My Life with Ehlers-Danlos Syndrome

This is a touching story from Danielle Davis who has been struggling with EDS and other related disorders.  It includes an anonymous message for those without EDS. By  Michael Hyatt of Rock thiz Magazine
Dani Davis

Dani Davis

“I am Danielle Davis and this is my journey.

EDS (Ehlers-Danlos Syndrome, Hypermobility Type)
POTS (Postural Orthostatic Tachycardia Syndrome)
Bipolar Disorder (Type I, Mixed Episode)
PTSD (Post-Traumatic Stress Disorder”

Open Letter to Those Without Ehlers-Danlos Syndrome

“An EDSer friend shared this with me, and in honor of EDS Awareness Month I wanted to pass it along. The original author is unknown, but it is a perfect way to describe our lives to those without EDS. Perhaps, you might want to send it to some of your friends and family, as well. I know in my circle, I have a few people that I think really should read it. I don’t know if they will, but it is worth a shot. Good luck friends, zebras, spoonies – we are just just part of one big family on Mother Earth, one big family with really messed up collagen. 😉
Having Ehlers Danlos Syndrome means that many things change. Just because you can’t see the changes doesn’t mean they aren’t real.
Most people don’t understand much about this disability/disease and its effects, and of those that think they know many are actually misinformed. In the spirit of informing those who wish to understand…… These are the things that I would like you to understand about me before you judge me… I am scared. I don’t know what the future holds for me.
Will I end up in a wheelchair or will I be one of the lucky ones. If you find me being quiet and reflective, please don’t think I am upset with you. I am trying to sort out my fears.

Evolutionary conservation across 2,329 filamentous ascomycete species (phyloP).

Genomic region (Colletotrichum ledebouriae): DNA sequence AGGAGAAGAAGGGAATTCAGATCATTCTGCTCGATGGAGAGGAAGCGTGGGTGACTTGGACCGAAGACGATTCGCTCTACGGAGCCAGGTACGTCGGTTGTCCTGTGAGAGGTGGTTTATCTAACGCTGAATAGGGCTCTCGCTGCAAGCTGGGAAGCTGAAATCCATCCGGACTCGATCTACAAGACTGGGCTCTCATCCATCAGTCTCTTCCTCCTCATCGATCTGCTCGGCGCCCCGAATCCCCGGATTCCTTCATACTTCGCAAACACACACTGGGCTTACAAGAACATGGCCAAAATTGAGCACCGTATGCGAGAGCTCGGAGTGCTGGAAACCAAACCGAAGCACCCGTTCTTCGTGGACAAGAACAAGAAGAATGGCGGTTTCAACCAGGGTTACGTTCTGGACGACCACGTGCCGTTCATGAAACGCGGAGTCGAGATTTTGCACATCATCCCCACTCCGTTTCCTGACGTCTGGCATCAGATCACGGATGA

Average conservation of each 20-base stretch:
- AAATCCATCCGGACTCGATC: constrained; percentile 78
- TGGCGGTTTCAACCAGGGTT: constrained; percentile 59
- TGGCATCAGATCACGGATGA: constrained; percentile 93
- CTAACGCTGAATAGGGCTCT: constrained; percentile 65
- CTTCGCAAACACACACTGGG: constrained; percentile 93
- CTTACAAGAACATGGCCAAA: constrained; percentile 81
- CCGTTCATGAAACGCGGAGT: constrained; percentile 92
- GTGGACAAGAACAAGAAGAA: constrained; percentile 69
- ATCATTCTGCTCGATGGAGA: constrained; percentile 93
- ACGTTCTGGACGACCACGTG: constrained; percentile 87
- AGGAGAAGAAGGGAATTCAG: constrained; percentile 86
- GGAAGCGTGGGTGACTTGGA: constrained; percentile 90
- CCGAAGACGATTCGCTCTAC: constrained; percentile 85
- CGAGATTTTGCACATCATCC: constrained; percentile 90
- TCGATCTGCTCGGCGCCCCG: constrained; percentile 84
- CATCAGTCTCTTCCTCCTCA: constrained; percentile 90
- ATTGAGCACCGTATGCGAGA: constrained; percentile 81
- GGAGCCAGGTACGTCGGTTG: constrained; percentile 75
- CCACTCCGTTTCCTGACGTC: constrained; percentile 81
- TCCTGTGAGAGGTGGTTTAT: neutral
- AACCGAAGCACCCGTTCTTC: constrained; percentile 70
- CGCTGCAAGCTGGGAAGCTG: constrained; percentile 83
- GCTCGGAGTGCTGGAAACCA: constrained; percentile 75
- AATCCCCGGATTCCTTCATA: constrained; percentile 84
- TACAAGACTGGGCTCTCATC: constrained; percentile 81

I am angry. EDS has taken so much away from me. I can no longer do many of things I enjoy doing. I sometimes have difficulty just completing simple tasks. If I appear angry please understand it is EDS I am angry with, not you.

Please understand that having EDS doesn’t mean I’m not still a human being. I have to spend most of my day being very careful about what I do, and if you visit I might not seem like much fun to be with, but I’m still me stuck inside this body. I still worry about school, work and my family and friends etc, and most of the time I’d still like to hear you talk about yours too.

Please don’t assume you know what is best for me. EDS has affected my joints and such, not my mind. I am capable of making my own decisions. If I make the wrong decision, it is I who has to deal with the consequences. I still want to be part of the “gang.” Please continue to invite me to participate in activities. I’ll decide if I am capable of it. You may think you are being considerate by not inviting me to go ice-skating with everyone else, but it hurts when you exclude me. Maybe I can’t skate with everyone else but I can bring the hot chocolate and watch.

Please don’t tell me you know how I feel. You don’t. Don’t offer me sympathy; I don’t want your pity. But do offer me support and understanding, which I appreciate. I know sometimes I look perfectly healthy, but looks can be deceiving. Please understand that I am dealing with invisible pain and a lot of fatigue. Even on a good day I feel like you do when you have the flu (tired, achy and sore). Please keep that in mind.”

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